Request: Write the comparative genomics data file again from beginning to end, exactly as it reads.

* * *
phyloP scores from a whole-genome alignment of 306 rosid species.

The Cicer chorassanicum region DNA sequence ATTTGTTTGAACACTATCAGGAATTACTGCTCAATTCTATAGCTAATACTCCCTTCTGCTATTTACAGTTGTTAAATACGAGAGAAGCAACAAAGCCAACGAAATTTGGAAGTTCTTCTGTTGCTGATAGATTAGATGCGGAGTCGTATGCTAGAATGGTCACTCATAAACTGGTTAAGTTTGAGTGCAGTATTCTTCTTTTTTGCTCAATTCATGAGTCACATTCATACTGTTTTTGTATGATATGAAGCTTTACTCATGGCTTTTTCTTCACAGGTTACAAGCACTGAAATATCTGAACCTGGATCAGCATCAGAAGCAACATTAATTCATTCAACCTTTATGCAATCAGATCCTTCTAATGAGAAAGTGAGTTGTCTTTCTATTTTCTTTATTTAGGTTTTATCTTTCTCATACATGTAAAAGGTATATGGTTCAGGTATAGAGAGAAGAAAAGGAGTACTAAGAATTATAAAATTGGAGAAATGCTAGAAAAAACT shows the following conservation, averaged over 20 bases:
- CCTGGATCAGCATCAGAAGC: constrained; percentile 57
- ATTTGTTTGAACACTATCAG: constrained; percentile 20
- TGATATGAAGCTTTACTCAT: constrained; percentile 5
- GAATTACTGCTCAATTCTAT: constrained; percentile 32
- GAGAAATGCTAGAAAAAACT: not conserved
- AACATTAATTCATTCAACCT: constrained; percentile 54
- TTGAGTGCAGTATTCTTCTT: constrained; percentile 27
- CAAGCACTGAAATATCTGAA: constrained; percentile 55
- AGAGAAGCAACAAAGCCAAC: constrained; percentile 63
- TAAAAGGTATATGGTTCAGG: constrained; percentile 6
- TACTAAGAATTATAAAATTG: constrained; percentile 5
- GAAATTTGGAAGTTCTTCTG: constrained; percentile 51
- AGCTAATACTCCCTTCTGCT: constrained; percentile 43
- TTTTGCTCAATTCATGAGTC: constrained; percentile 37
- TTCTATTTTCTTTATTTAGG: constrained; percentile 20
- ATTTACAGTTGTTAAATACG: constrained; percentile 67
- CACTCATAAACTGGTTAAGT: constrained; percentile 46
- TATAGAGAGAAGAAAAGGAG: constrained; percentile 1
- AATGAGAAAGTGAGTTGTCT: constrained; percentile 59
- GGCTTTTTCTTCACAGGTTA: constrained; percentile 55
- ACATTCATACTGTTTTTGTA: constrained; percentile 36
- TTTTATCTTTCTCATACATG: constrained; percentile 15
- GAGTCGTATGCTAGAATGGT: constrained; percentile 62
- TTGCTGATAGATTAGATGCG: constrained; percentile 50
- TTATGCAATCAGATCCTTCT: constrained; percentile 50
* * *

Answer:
phyloP scores from a whole-genome alignment of 306 rosid species.

The Cicer chorassanicum region DNA sequence ATTTGTTTGAACACTATCAGGAATTACTGCTCAATTCTATAGCTAATACTCCCTTCTGCTATTTACAGTTGTTAAATACGAGAGAAGCAACAAAGCCAACGAAATTTGGAAGTTCTTCTGTTGCTGATAGATTAGATGCGGAGTCGTATGCTAGAATGGTCACTCATAAACTGGTTAAGTTTGAGTGCAGTATTCTTCTTTTTTGCTCAATTCATGAGTCACATTCATACTGTTTTTGTATGATATGAAGCTTTACTCATGGCTTTTTCTTCACAGGTTACAAGCACTGAAATATCTGAACCTGGATCAGCATCAGAAGCAACATTAATTCATTCAACCTTTATGCAATCAGATCCTTCTAATGAGAAAGTGAGTTGTCTTTCTATTTTCTTTATTTAGGTTTTATCTTTCTCATACATGTAAAAGGTATATGGTTCAGGTATAGAGAGAAGAAAAGGAGTACTAAGAATTATAAAATTGGAGAAATGCTAGAAAAAACT shows the following conservation, averaged over 20 bases:
- CCTGGATCAGCATCAGAAGC: constrained; percentile 57
- ATTTGTTTGAACACTATCAG: constrained; percentile 20
- TGATATGAAGCTTTACTCAT: constrained; percentile 5
- GAATTACTGCTCAATTCTAT: constrained; percentile 32
- GAGAAATGCTAGAAAAAACT: not conserved
- AACATTAATTCATTCAACCT: constrained; percentile 54
- TTGAGTGCAGTATTCTTCTT: constrained; percentile 27
- CAAGCACTGAAATATCTGAA: constrained; percentile 55
- AGAGAAGCAACAAAGCCAAC: constrained; percentile 63
- TAAAAGGTATATGGTTCAGG: constrained; percentile 6
- TACTAAGAATTATAAAATTG: constrained; percentile 5
- GAAATTTGGAAGTTCTTCTG: constrained; percentile 51
- AGCTAATACTCCCTTCTGCT: constrained; percentile 43
- TTTTGCTCAATTCATGAGTC: constrained; percentile 37
- TTCTATTTTCTTTATTTAGG: constrained; percentile 20
- ATTTACAGTTGTTAAATACG: constrained; percentile 67
- CACTCATAAACTGGTTAAGT: constrained; percentile 46
- TATAGAGAGAAGAAAAGGAG: constrained; percentile 1
- AATGAGAAAGTGAGTTGTCT: constrained; percentile 59
- GGCTTTTTCTTCACAGGTTA: constrained; percentile 55
- ACATTCATACTGTTTTTGTA: constrained; percentile 36
- TTTTATCTTTCTCATACATG: constrained; percentile 15
- GAGTCGTATGCTAGAATGGT: constrained; percentile 62
- TTGCTGATAGATTAGATGCG: constrained; percentile 50
- TTATGCAATCAGATCCTTCT: constrained; percentile 50